One cold and dark Thursday evening in Frisco, near the corner of Second and Main, a swirl of wind dishevels the curls of a tourist from Utah. Her husband, having nearly no hair, shivers. On Second, they spy an inviting storefront: GatherHouse, where an assortment of colorful and delicate handmade glass dinnerware, vases, and sculptures are illuminated in a window. But more to the point, a glassblowing studio implies a furnace blazing at 2,000 degrees Fahrenheit, the melting point of glass. That means warmth, so they step inside.
Shopkeeper John Hudnut sets down his beer and shakes their hands.
“Please come here,” he beckons. “Grab this hot pipe. Don’t touch where it’s red.”
And before the couple can manage a “Well, I don’t know!” they’re blowing lava-hot glass into art. Of course the Utahns love it; of course they will buy the glass cup they helped make. Because it’s not just a cup: it’s a conversation piece, a story for friends, about an unexpected turn of events on a night spent wandering around in Frisco, Colorado.
Hudnut wears a Star Wars belt buckle, sports a shaved head, and affects the goofy demeanor a 5-year-old boy. Ask him about himself, and he’ll provide answers, a few of which may even address the question you asked. “In Tiburon,” he’ll say, “My brother’n me’d abseil down erratics with just a swami belt and a hemp rope.” Or: “In Paris, I was blowing in these hot shops with these gypsy-cigarette-smoking gaffers who, if they didn’t like some bagarre—that was their word, bagarre!—they’d chase ’im down with a hot punty.” Or even: “We got a job carving Pierre Cardin toilet seats in Corning, New York. Well, they was having some trouble with their two-liter bottle and the glug-glug. We got it reshaped so there weren’t no glug-glug.”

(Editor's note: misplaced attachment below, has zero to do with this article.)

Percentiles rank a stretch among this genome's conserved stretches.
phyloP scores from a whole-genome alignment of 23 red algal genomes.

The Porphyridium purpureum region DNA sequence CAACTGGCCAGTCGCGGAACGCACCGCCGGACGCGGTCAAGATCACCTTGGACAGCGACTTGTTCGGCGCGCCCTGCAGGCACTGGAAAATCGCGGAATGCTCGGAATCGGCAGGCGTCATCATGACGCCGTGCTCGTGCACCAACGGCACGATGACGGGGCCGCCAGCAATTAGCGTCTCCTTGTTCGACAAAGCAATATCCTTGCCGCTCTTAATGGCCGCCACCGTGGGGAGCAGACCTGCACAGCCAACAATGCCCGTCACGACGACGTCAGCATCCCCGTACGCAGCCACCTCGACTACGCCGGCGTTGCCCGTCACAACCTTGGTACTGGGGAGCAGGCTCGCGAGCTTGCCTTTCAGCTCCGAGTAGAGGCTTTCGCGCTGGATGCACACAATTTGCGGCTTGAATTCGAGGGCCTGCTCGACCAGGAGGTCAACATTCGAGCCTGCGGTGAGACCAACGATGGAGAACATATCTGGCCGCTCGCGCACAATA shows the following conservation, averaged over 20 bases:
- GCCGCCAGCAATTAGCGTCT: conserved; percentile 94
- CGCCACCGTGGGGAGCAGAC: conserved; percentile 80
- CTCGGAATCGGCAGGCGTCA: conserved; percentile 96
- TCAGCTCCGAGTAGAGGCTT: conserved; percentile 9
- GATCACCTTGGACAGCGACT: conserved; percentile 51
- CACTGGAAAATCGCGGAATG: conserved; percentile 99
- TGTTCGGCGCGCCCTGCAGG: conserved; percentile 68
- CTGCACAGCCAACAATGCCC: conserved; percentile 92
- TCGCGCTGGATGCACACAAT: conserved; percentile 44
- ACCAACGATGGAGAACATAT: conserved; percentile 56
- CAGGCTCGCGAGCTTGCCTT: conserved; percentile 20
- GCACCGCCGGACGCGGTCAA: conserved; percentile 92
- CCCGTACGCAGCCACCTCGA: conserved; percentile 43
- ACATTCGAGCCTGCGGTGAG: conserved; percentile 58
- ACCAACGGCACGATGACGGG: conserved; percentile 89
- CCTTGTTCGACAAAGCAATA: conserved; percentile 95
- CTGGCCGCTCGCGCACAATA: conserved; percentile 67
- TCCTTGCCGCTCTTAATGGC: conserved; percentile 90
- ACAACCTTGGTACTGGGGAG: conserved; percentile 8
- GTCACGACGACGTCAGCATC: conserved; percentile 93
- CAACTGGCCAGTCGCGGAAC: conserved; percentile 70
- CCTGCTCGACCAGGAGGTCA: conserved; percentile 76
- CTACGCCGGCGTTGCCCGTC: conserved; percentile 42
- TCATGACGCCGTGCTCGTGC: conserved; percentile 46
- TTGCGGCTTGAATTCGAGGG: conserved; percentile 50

Hudnut’s operation in Summit, now nearly 20 years old, thrives on volunteers, of which he has at least a dozen. Sure, volunteers do annoying things: they swill Abita, roast pork in the glass furnace, gut trout in the bathroom, and shatter glass all over the shop. Hudnut doesn’t mind. “If I blow all the glass myself, it ends up being, like, perfect!” he says, spitting out “perfect” as though it were a swear word. “I’d rather have the hot mess of art and humanity.”
At the moment he’s referring particularly to Jared Clauer, a local kid who was just in fifth grade when he stepped into Hudnut’s shop for the first time. “Watch him now, six years later,” Hudnut raves. “He’s in three-dimensional time and space, trying not to drip on the sill!”
It’s true. A teenage Clauer is standing at the glory hole right now. As smoothly as you’d roll an apple in hot caramel, he dips a pipe into molten glass, then fashions it into a bubble, twirls it around like a hippie swinging a koi, reheats it with an industrial blowtorch straight out of Tropic Thunder, and plops it—no biggie—into an annealer that’s as hot as the surface of Venus. “I’m proud of that kid,” Hudnut gushes, switching from colloquial to conventional English. “Jared built his own glassblowing shop in his mother’s backyard. Selling glass jewelry helped him buy a car.”
Soon, it gets late. Hudnut hugs Clauer goodnight. Clauer will be back two days later, and on most every Tuesday, Thursday, and Saturday afternoons, which is when the furnace is firing and beckoning to passersby—maybe even you.
Glassblowing demonstrations every Tue., Thu., Sat. & Sun., 2–7 p.m.; three-hour entry-level classes by appointment, $145.
110 Second Ave., Frisco